|Oracle® Fusion Applications Developer's Guide
11g Release 1 (11.1.2)
Part Number E15524-02
|PDF · Mobi · ePub|
This chapter describes how to design and build your Oracle Fusion Applications using Oracle standards and guidelines. It includes an overview of Oracle Fusion technologies and using Oracle Application Development Framework (ADF) functional patterns.
This chapter includes the following sections:
Oracle Fusion web applications are a set of business-related applications developed with the help of various technologies. This section describes the various technologies with which an Oracle Fusion web application developer works when developing the applications.
The following is a list of the various categories of technologies that, as an Oracle Fusion web application developer, you will encounter. This section does not go into the details about why the specified technologies have been chosen, the main intention is to give you an overview of the various technologies that are used to develop Oracle Fusion web applications.
User interface (UI) technologies
General middle-tier technologies
Application server technologies
Technologies that are used to create user interfaces fall into this category. The technologies that must be used in Oracle Fusion to create these user interfaces are:
ADF Faces Rich Client:
The ADF Faces rich client technology is used to create browser-based user interfaces. It provides a set of UI components, which can be dragged and dropped to create UIs. Among these ADF components are other components called the data visualization tools, which are a set of rich interactive components that provide graphical and tabular capabilities for visualizing and analyzing data.
For more information about ADF Faces, see the Oracle Fusion Middleware Fusion Developer's Guide for Oracle Application Development Framework.
For more information about ADF Faces rich client components, see the Oracle Fusion Middleware Web User Interface Developer's Guide for Oracle Application Development Framework.
ADF Desktop Integration:
This technology is used to create interfaces accessed through Microsoft Excel.
For more information about ADF Desktop Integration, see the Oracle Fusion Middleware Desktop Integration Developer's Guide for Oracle Application Development Framework.
This technology is used to create interfaces that can be accessed through browsers in mobile devices.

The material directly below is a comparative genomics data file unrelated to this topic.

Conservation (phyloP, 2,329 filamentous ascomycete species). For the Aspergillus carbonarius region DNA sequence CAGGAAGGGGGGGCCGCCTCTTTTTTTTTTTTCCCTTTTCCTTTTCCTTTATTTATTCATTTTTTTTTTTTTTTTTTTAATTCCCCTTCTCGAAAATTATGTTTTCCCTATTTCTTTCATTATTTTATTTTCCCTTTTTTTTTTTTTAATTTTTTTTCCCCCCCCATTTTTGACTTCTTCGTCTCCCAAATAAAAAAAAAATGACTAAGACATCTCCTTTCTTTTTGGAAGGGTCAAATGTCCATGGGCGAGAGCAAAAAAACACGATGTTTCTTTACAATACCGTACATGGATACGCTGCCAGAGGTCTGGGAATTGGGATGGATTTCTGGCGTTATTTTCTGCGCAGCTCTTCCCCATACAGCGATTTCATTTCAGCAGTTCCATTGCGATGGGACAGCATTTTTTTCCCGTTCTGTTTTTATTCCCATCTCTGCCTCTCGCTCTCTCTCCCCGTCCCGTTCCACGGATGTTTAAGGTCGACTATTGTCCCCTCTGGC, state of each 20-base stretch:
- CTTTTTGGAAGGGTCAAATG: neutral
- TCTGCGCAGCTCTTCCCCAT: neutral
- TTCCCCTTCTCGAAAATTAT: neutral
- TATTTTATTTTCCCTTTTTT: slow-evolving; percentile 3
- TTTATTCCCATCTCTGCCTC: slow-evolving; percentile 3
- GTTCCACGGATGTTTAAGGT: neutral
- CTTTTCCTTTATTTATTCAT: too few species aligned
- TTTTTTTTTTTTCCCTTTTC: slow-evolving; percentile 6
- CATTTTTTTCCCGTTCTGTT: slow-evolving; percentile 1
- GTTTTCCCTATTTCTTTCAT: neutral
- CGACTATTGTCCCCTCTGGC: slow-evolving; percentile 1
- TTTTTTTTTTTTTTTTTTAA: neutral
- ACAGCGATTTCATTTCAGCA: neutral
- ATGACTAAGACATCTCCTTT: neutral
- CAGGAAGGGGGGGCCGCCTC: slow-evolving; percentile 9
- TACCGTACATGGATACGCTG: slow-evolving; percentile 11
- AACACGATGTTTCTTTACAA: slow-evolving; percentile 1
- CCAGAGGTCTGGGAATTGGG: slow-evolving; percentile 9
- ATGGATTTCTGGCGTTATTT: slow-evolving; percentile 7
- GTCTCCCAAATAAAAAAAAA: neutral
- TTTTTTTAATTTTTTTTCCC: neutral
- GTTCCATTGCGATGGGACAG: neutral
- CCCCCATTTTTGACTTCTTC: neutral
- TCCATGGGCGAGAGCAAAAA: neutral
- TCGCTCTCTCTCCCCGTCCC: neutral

For more information about ADF Mobile, see the Oracle Fusion Middleware Mobile Browser Developer's Guide for Oracle Application Development Framework.
Technologies that are used to represent the business logic and the data on which the business logic is based fall into this category. The UI technologies discussed previously can be based on any model technology such as Enterprise JavaBeans (EJB), Oracle Toplink, and so on. In Oracle Fusion, ADF Business Components is the model technology that is used in all applications.
These technologies are the set of storage technologies that are used to store the transactional and relational data. The primary technologies used in Oracle Fusion to store and retrieve data are:
Oracle Database: This is used to store and retrieve all transactional and reference data.
For more information see Oracle Database Administrator's Guide.
Oracle Essbase: This is used to manage multi-dimensional data. Essbase provides adaptable data storage mechanisms for specific types of analytic and performance management applications. It is used to manage multi-dimensional data.
These are the technologies that are used in the service-oriented architecture (SOA) world. The primary purpose of these technologies is to assemble various services together to provide comprehensive functionality.
In Oracle Fusion, many product applications provide their functionality in the form of web services. OracleAS BPEL Process Manager is used to assemble these web services together to provide end-to-end functionality.